Then, 0.3 g of the substituent-modified Phthalocyanine Blue as a soluble pigment, as described in Table 1, is added to 100 g of an acrylic resin together with silica beads S(B) having a mean grain size of 5 μm. The soluble pigment (modified Phthalocyanine Blue) is dissolved in the acrylic resin to form a binder, and the silica beads S(B) are dispersed as a filler in this binder. The resulting binder (acrylic resin having the soluble pigment dissolved therein) is, for example, coated on the light guiding plate GLB to form a thin film. This thin film is irradiated using a carbon dioxide gas laser having an oscillation wavelength of 10 μm for 60 seconds to eliminate the substituent of the soluble pigment that is dissolved in the binder, thereby returning the soluble pigment to original Phthalocyanine Blue. The Phthalocyanine Blue from which the substituent has been eliminated causes aggregation at any place in the thin film, thereby uniformly forming plural fine pigment grains P(B) in the thin film (substrate of the diffusing plate SCS), as shown in FIG. 8B. Also, the silica beads S(B) are dispersed in the thin film regardless of the deposition of the pigment grains P(B) of Phthalocyanine Blue. When the insolubilized pigment (Phthalocyanine Blue from which the substituent has been eliminated) is thus uniformly dispersed in the thin film, a diffusing plate SCS having excellent light fastness and a uniform blue tint is obtained. FIG. 8B shows the cross-sectional structure of a back light using the diffusing sheet (sheet-form diffusing plate SCS) of this Embodiment. By using this diffusing sheet, the white tint of the back light was greatly improved. Table 4 shows the results of measurement of the reflectance of the diffusing plate SCS of this Embodiment along with that of the conventional diffusing plate SCS′.

TABLE 4
Reflectance (Reflectivity) of Diffusing Plate
Reflectance (reflectivity) of
Haze diffusing plate: (a*, b*)
Invention 92% (+1.55, −5.99)
Conventional Example 92% (+1.05, +10.58)

Incidentally, the reflectance of the diffusing plate is expressed in terms of (a*, b*) chromaticity.

EMBODIMENT 5

Example of application to light guiding plate of a liquid crystal display:

As means for solving the same problem as considered in Embodiment 4, it is also effective to add a coloring agent that does not generate light scattering in the liquid guiding plate. Also, it is possible to add pigments capable of cutting excessive lights other than the three R, G and B wavelengths. By controlling the grain size of the pigment added in the light guiding plate, it also become possible to design a degree of scattering in the light guiding plate.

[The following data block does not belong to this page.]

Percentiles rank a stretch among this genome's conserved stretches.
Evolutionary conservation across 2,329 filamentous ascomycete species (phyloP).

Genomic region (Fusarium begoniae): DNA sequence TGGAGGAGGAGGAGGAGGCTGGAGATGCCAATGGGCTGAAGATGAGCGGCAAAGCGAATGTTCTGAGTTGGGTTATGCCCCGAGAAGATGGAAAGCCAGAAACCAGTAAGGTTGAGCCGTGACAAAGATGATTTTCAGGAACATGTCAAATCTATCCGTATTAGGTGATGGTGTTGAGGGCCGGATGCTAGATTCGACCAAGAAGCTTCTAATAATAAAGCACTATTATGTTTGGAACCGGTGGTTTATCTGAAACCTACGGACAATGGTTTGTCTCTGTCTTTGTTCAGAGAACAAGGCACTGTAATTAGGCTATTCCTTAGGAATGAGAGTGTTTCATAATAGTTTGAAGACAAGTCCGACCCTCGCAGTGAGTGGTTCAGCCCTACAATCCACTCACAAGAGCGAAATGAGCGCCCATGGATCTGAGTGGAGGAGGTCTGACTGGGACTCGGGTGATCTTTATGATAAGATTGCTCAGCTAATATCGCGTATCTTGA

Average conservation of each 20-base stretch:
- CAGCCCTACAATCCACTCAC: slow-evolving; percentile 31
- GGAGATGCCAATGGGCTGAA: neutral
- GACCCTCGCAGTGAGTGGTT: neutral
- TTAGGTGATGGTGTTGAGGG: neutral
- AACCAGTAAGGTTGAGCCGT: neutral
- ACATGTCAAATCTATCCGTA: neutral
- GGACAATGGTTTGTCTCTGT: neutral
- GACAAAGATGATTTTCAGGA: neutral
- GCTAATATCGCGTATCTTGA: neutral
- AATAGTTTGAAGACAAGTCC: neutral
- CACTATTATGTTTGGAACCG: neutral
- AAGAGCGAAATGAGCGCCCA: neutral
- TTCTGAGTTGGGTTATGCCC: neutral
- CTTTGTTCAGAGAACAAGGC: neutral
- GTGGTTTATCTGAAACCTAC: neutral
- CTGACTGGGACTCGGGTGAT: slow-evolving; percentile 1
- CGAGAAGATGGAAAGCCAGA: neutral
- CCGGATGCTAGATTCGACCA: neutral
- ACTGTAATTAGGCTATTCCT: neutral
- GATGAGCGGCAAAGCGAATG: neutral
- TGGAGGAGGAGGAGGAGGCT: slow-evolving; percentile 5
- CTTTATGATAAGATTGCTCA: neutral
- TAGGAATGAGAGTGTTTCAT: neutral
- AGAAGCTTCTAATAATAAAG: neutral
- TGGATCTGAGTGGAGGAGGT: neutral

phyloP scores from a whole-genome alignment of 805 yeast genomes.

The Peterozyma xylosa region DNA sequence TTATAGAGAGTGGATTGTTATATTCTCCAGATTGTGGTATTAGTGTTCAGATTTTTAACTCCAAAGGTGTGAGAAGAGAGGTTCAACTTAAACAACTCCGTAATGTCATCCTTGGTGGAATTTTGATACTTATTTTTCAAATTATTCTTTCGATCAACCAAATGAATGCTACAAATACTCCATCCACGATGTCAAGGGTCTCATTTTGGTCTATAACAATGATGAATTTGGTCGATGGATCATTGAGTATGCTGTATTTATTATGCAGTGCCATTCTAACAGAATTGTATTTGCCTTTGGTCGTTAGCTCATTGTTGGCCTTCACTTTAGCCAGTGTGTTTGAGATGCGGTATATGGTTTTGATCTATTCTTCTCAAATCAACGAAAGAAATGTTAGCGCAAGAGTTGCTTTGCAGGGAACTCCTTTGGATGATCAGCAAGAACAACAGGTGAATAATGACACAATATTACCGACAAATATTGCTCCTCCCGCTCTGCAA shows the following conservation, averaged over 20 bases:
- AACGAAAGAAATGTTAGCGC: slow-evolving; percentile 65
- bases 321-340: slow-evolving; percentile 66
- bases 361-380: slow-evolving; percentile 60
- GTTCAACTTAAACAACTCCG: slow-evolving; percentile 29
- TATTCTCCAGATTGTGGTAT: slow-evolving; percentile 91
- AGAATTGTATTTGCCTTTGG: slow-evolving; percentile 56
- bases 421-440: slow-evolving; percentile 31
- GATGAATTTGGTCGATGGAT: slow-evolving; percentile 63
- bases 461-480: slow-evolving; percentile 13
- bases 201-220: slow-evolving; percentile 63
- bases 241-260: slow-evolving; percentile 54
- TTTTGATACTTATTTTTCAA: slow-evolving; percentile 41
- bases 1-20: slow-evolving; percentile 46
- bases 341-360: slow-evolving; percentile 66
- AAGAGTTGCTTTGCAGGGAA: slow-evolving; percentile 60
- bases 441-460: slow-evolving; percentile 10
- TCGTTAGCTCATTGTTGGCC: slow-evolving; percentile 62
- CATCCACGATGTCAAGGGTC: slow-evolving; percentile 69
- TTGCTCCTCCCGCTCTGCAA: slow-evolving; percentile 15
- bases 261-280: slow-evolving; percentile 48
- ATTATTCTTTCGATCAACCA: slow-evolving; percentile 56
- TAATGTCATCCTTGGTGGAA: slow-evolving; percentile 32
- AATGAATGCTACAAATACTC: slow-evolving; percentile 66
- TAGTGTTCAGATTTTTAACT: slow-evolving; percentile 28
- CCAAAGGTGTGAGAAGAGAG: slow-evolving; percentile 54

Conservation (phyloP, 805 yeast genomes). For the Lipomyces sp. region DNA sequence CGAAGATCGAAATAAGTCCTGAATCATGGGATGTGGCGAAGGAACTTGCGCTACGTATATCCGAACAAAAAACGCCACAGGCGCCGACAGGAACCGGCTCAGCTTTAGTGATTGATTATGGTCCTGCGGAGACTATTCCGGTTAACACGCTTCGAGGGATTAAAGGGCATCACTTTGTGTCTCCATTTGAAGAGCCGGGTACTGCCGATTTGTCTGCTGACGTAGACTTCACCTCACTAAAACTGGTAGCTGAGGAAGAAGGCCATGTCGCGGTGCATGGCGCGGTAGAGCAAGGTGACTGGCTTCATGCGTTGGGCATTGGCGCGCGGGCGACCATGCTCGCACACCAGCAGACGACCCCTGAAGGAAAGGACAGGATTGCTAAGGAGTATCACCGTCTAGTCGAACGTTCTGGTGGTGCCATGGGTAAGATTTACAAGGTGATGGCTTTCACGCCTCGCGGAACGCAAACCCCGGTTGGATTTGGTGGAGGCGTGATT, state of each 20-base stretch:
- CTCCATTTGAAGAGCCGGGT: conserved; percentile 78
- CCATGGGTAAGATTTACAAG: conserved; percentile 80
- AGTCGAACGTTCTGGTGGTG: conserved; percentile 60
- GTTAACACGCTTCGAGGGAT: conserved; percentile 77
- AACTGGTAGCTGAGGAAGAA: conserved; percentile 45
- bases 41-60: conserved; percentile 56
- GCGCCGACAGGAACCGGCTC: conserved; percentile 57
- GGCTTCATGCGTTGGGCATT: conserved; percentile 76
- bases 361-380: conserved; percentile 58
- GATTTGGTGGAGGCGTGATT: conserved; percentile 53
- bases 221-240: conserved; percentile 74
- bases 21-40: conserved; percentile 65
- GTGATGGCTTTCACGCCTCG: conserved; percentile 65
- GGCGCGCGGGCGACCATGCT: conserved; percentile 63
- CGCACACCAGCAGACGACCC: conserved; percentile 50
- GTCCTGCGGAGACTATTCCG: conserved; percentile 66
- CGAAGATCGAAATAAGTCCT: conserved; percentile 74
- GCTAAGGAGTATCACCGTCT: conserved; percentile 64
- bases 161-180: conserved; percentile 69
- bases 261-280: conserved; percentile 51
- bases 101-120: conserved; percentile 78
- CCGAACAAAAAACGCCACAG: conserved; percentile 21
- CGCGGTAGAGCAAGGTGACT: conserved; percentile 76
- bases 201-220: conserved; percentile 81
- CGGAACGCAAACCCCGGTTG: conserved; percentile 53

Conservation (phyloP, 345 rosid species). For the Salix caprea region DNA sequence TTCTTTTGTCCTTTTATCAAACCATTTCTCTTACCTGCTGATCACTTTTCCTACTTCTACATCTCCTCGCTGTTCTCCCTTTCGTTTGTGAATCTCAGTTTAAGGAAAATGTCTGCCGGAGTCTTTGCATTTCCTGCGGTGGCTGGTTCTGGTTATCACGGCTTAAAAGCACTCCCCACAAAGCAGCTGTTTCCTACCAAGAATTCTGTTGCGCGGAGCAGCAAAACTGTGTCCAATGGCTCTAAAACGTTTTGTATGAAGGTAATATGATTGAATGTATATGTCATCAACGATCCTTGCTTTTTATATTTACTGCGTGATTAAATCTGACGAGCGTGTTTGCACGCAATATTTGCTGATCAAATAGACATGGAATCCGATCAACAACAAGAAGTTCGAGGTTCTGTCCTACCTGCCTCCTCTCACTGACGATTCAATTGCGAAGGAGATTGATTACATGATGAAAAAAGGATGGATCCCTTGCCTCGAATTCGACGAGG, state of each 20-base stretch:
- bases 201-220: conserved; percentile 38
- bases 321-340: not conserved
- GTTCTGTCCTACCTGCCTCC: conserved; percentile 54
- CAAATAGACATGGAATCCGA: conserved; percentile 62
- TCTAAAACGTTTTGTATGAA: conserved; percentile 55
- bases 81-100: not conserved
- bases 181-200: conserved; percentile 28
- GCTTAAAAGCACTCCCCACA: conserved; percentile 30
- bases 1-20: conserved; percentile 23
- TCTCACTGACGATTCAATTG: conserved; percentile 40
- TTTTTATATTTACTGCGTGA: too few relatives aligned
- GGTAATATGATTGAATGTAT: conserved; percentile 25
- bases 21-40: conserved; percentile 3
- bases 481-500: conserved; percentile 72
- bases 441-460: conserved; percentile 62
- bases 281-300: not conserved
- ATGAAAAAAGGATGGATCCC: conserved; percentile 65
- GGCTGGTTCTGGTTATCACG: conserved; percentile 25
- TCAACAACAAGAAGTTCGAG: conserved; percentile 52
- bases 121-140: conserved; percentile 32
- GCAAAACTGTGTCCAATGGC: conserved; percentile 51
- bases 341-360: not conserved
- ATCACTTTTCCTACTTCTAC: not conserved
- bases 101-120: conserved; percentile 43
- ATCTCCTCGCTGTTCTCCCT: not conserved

FIGS. 9A and 9B schematically illustrate the major section of a back light of a liquid crystal display, in which FIG. 9A shows the cross section, and FIG. 9B shows the plane on the opposite side (back face) to the liquid crystal display panel. In the back face of the light guiding plate GLB, a reflection pattern PTN is formed for reflecting light that comes from a cold cathode fluorescent lamp CFL and the light out in the liquid crystal display panel direction. According to conventional technologies, the reflection pattern PTN is formed by printing white dots or producing fine irregularities. As an example, according this Embodiment, the reflection pattern PTN is formed in the following manner.

FIGS. 10A and 10B illustrate a method of forming a reflection pattern PTN, as shown in FIGS. 9A and 9B. First of all, a chloroform dispersion having dissolved therein soluble pigments of substituent-modified Quinacridon Red and Phthalocyanine Blue, as indicated in Table 1, is coated on the back face of the light guiding plate GLB and then dried to form a coating film PTA. This coating film PTA is exposed to light from a 20-mW xenon (Xe) lamp through an opening-provided mask MK formed with a prescribed gradation (see FIG. 10A). Thus, the respective soluble pigment (modified dyestuff molecule) exposed with an intensity corresponding to the size of the opening OPN of the mask MK is converted to an insoluble pigment (dyestuff molecule from which the substituent has been eliminated). Thereafter, the soluble pigment remaining in the thin film is washed away using a 2.5% tetramethylammonium hydroxide solution, to obtain reflection dots P(B) having a prescribed size, as shown in FIG. 10B.